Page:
Demographic data were collected based on items modified or taken from the Indian Demographic and Health Survey [14]. The assessment of being trafficked into sex work, the main independent variable, was developed for this study based on the authors’ previous research with sex-trafficked women and girls in South Asia [9, 15]; participants were asked “How did you start having sex for money?” and directed to select the answer they felt best described “how you got you into this work.” (The wording of assessments reflects the back-translation from Hindi to English.) Options included (a) I decided myself that this was a good way for me to earn money; (b) someone told me that I should do this business, and I felt I had no choice but to enter; (c) someone forced me to come and do this business; (d) someone tricked me into coming to do this business; (e) I accepted a job doing some other kind of work and was made to have sex for money; and (f) someone used some other means besides trickery or force to make me enter. Participants selecting c, d, e, or f were classified as having been trafficked.

To assess experiences of sexual violence in the first month after entry, participants were asked “During the first month that you were in sex work, how often did anyone use violence or force to make you have sex or have certain types of sex with male clients?” Response options were “never,” “rarely,” “sometimes,” or “very often.” Those responding “sometimes” or “very often” were classified as experiencing violence in the first month of sex work. This same response set was used for determining condom nonuse during this same period with the question “During the first month in sex work, how often were condoms used when you were having sex with male clients?” This response pattern was again used to assess frequent alcohol use during the first month of sex work with the question “In the first month that you were in sex work, how often did you use alcohol when engaging in sex work?” Those who reported using alcohol “very often” were classified as frequently using alcohol during this period. Client volume during this initial period of exposure to sex work was assessed by asking “During the first month that you were in sex work, approximately how many male clients did you have on a working day?” Possible responses included 1–2, 3–6, and ≥7; reports of ≥7 partners per day were classified as high client volume in the first month. Alcohol at first sex work episode was assessed by asking the yes-or-no question “The first time you had sex in exchange for money or gifts, were you drinking alcohol?”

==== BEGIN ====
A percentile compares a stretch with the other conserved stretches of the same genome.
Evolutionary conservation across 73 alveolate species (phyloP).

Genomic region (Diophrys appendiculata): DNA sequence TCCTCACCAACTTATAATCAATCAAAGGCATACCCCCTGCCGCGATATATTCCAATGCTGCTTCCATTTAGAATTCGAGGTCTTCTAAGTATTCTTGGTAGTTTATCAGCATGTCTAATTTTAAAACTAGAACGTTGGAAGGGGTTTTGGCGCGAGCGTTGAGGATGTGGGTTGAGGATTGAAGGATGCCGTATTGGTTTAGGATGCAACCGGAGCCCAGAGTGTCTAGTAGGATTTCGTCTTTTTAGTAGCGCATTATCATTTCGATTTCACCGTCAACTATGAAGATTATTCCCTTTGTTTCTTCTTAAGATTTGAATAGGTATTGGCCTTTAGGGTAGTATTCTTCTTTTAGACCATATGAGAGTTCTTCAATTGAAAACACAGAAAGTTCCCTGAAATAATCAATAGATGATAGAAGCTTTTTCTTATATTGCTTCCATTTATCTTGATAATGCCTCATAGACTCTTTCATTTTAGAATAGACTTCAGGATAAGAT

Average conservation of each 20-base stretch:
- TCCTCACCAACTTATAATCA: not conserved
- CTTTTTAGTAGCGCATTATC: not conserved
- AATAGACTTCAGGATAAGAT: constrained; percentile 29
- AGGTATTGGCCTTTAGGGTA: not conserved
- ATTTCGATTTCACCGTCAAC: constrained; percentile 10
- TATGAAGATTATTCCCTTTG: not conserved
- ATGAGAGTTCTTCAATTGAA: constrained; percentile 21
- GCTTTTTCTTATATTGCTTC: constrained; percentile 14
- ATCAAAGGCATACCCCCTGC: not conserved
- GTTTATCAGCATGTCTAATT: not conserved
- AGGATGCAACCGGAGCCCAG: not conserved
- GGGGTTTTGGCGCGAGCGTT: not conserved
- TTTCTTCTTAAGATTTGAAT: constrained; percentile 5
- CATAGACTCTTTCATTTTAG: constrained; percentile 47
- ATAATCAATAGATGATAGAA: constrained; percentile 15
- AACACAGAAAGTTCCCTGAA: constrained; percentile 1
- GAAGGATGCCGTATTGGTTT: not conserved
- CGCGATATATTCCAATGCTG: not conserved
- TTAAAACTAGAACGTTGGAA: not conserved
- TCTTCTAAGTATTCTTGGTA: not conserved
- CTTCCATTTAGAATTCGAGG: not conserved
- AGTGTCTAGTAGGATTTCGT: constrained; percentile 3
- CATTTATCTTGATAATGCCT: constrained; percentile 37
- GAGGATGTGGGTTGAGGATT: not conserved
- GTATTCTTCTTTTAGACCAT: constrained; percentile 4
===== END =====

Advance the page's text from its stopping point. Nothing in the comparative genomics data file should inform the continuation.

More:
Data Analysis

χ2 analyses were used to assess whether demographics (all categorical variables) differed based on having been trafficked. Frequencies for being trafficked and for each of the 5 outcome variables (sexual violence, high client volume, nonuse of condoms and frequent alcohol use in first month of sex work, and alcohol use at first sex work episode) were calculated for the total sample. Associations between being trafficked and each outcome variable were assessed via logistic regression, first unadjusted and then adjusted for the following confounders: education, marital status, religion, income, and age at entry into sex work. To minimize the potential for collinearity, we assessed correlation between pairs of independent variables; no variables included in the same regression model were highly correlated (ie, r > 0.40). All analyses were performed using SAS software (version 9.1; SAS Institute) [16].